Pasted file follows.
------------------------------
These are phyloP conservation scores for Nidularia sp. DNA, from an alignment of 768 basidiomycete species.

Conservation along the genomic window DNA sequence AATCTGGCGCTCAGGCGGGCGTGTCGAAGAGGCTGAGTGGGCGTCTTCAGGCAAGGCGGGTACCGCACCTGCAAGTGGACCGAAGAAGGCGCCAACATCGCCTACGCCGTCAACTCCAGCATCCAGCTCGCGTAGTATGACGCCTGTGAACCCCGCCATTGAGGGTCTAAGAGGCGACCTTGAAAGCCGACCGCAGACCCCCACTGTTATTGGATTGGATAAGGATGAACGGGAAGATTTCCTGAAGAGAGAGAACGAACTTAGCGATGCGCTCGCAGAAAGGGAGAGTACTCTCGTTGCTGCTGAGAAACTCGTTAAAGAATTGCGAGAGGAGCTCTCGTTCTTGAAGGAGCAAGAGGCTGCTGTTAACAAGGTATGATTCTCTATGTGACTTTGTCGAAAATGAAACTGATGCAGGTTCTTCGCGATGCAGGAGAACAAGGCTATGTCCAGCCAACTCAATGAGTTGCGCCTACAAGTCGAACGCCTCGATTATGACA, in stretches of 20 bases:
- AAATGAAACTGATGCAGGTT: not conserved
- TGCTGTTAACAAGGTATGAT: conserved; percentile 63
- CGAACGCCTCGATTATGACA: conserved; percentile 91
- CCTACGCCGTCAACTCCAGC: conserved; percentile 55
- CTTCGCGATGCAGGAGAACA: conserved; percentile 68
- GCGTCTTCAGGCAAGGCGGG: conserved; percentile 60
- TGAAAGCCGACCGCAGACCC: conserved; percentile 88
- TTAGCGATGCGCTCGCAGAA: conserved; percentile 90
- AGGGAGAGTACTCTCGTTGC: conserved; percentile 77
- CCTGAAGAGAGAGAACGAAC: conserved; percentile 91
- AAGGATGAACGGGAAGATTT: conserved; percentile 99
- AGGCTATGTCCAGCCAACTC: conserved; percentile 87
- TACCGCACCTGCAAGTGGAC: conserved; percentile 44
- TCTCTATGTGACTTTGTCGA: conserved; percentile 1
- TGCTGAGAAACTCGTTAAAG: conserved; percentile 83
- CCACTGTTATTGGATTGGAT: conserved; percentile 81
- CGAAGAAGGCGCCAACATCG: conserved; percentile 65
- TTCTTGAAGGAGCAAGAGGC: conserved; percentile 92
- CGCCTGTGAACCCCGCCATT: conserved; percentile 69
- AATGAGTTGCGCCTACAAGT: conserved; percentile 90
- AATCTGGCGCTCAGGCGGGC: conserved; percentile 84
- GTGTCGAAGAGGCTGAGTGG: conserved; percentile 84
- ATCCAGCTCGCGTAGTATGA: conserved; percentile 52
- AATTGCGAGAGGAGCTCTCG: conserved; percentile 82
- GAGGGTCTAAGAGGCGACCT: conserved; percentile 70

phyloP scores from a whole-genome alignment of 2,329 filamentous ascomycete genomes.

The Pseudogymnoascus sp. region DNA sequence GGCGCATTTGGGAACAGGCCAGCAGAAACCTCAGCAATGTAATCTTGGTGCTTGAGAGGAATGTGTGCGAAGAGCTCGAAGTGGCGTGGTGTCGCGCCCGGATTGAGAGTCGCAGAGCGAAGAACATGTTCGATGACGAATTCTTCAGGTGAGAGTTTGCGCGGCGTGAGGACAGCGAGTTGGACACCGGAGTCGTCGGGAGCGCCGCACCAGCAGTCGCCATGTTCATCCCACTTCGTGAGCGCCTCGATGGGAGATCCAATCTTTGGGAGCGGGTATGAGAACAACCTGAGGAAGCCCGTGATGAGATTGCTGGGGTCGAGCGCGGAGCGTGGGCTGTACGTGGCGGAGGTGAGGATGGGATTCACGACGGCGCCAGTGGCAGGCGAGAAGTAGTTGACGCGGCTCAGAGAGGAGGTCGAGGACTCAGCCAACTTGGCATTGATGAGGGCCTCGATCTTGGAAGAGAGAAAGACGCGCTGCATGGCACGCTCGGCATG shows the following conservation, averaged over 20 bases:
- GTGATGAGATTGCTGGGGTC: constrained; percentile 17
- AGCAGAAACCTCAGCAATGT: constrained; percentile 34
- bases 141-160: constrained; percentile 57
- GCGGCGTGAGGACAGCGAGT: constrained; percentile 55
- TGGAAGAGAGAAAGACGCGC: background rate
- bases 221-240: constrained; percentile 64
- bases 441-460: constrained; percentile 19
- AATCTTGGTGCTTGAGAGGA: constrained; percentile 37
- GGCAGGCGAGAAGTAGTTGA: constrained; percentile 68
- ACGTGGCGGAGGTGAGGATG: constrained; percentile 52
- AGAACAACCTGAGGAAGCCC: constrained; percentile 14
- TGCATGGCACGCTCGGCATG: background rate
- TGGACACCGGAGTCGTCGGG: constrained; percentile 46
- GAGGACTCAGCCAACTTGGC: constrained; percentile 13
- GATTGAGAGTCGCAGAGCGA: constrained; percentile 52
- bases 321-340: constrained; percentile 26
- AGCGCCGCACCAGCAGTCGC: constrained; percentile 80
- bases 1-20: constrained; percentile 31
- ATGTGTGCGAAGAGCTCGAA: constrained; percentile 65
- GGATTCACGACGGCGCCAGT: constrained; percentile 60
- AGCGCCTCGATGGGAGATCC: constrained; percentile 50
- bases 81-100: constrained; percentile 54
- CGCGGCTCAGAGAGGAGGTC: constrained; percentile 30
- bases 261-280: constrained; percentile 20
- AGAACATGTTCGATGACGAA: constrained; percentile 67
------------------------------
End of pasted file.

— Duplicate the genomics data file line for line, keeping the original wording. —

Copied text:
These are phyloP conservation scores for Nidularia sp. DNA, from an alignment of 768 basidiomycete species.

Conservation along the genomic window DNA sequence AATCTGGCGCTCAGGCGGGCGTGTCGAAGAGGCTGAGTGGGCGTCTTCAGGCAAGGCGGGTACCGCACCTGCAAGTGGACCGAAGAAGGCGCCAACATCGCCTACGCCGTCAACTCCAGCATCCAGCTCGCGTAGTATGACGCCTGTGAACCCCGCCATTGAGGGTCTAAGAGGCGACCTTGAAAGCCGACCGCAGACCCCCACTGTTATTGGATTGGATAAGGATGAACGGGAAGATTTCCTGAAGAGAGAGAACGAACTTAGCGATGCGCTCGCAGAAAGGGAGAGTACTCTCGTTGCTGCTGAGAAACTCGTTAAAGAATTGCGAGAGGAGCTCTCGTTCTTGAAGGAGCAAGAGGCTGCTGTTAACAAGGTATGATTCTCTATGTGACTTTGTCGAAAATGAAACTGATGCAGGTTCTTCGCGATGCAGGAGAACAAGGCTATGTCCAGCCAACTCAATGAGTTGCGCCTACAAGTCGAACGCCTCGATTATGACA, in stretches of 20 bases:
- AAATGAAACTGATGCAGGTT: not conserved
- TGCTGTTAACAAGGTATGAT: conserved; percentile 63
- CGAACGCCTCGATTATGACA: conserved; percentile 91
- CCTACGCCGTCAACTCCAGC: conserved; percentile 55
- CTTCGCGATGCAGGAGAACA: conserved; percentile 68
- GCGTCTTCAGGCAAGGCGGG: conserved; percentile 60
- TGAAAGCCGACCGCAGACCC: conserved; percentile 88
- TTAGCGATGCGCTCGCAGAA: conserved; percentile 90
- AGGGAGAGTACTCTCGTTGC: conserved; percentile 77
- CCTGAAGAGAGAGAACGAAC: conserved; percentile 91
- AAGGATGAACGGGAAGATTT: conserved; percentile 99
- AGGCTATGTCCAGCCAACTC: conserved; percentile 87
- TACCGCACCTGCAAGTGGAC: conserved; percentile 44
- TCTCTATGTGACTTTGTCGA: conserved; percentile 1
- TGCTGAGAAACTCGTTAAAG: conserved; percentile 83
- CCACTGTTATTGGATTGGAT: conserved; percentile 81
- CGAAGAAGGCGCCAACATCG: conserved; percentile 65
- TTCTTGAAGGAGCAAGAGGC: conserved; percentile 92
- CGCCTGTGAACCCCGCCATT: conserved; percentile 69
- AATGAGTTGCGCCTACAAGT: conserved; percentile 90
- AATCTGGCGCTCAGGCGGGC: conserved; percentile 84
- GTGTCGAAGAGGCTGAGTGG: conserved; percentile 84
- ATCCAGCTCGCGTAGTATGA: conserved; percentile 52
- AATTGCGAGAGGAGCTCTCG: conserved; percentile 82
- GAGGGTCTAAGAGGCGACCT: conserved; percentile 70

phyloP scores from a whole-genome alignment of 2,329 filamentous ascomycete genomes.

The Pseudogymnoascus sp. region DNA sequence GGCGCATTTGGGAACAGGCCAGCAGAAACCTCAGCAATGTAATCTTGGTGCTTGAGAGGAATGTGTGCGAAGAGCTCGAAGTGGCGTGGTGTCGCGCCCGGATTGAGAGTCGCAGAGCGAAGAACATGTTCGATGACGAATTCTTCAGGTGAGAGTTTGCGCGGCGTGAGGACAGCGAGTTGGACACCGGAGTCGTCGGGAGCGCCGCACCAGCAGTCGCCATGTTCATCCCACTTCGTGAGCGCCTCGATGGGAGATCCAATCTTTGGGAGCGGGTATGAGAACAACCTGAGGAAGCCCGTGATGAGATTGCTGGGGTCGAGCGCGGAGCGTGGGCTGTACGTGGCGGAGGTGAGGATGGGATTCACGACGGCGCCAGTGGCAGGCGAGAAGTAGTTGACGCGGCTCAGAGAGGAGGTCGAGGACTCAGCCAACTTGGCATTGATGAGGGCCTCGATCTTGGAAGAGAGAAAGACGCGCTGCATGGCACGCTCGGCATG shows the following conservation, averaged over 20 bases:
- GTGATGAGATTGCTGGGGTC: constrained; percentile 17
- AGCAGAAACCTCAGCAATGT: constrained; percentile 34
- bases 141-160: constrained; percentile 57
- GCGGCGTGAGGACAGCGAGT: constrained; percentile 55
- TGGAAGAGAGAAAGACGCGC: background rate
- bases 221-240: constrained; percentile 64
- bases 441-460: constrained; percentile 19
- AATCTTGGTGCTTGAGAGGA: constrained; percentile 37
- GGCAGGCGAGAAGTAGTTGA: constrained; percentile 68
- ACGTGGCGGAGGTGAGGATG: constrained; percentile 52
- AGAACAACCTGAGGAAGCCC: constrained; percentile 14
- TGCATGGCACGCTCGGCATG: background rate
- TGGACACCGGAGTCGTCGGG: constrained; percentile 46
- GAGGACTCAGCCAACTTGGC: constrained; percentile 13
- GATTGAGAGTCGCAGAGCGA: constrained; percentile 52
- bases 321-340: constrained; percentile 26
- AGCGCCGCACCAGCAGTCGC: constrained; percentile 80
- bases 1-20: constrained; percentile 31
- ATGTGTGCGAAGAGCTCGAA: constrained; percentile 65
- GGATTCACGACGGCGCCAGT: constrained; percentile 60
- AGCGCCTCGATGGGAGATCC: constrained; percentile 50
- bases 81-100: constrained; percentile 54
- CGCGGCTCAGAGAGGAGGTC: constrained; percentile 30
- bases 261-280: constrained; percentile 20
- AGAACATGTTCGATGACGAA: constrained; percentile 67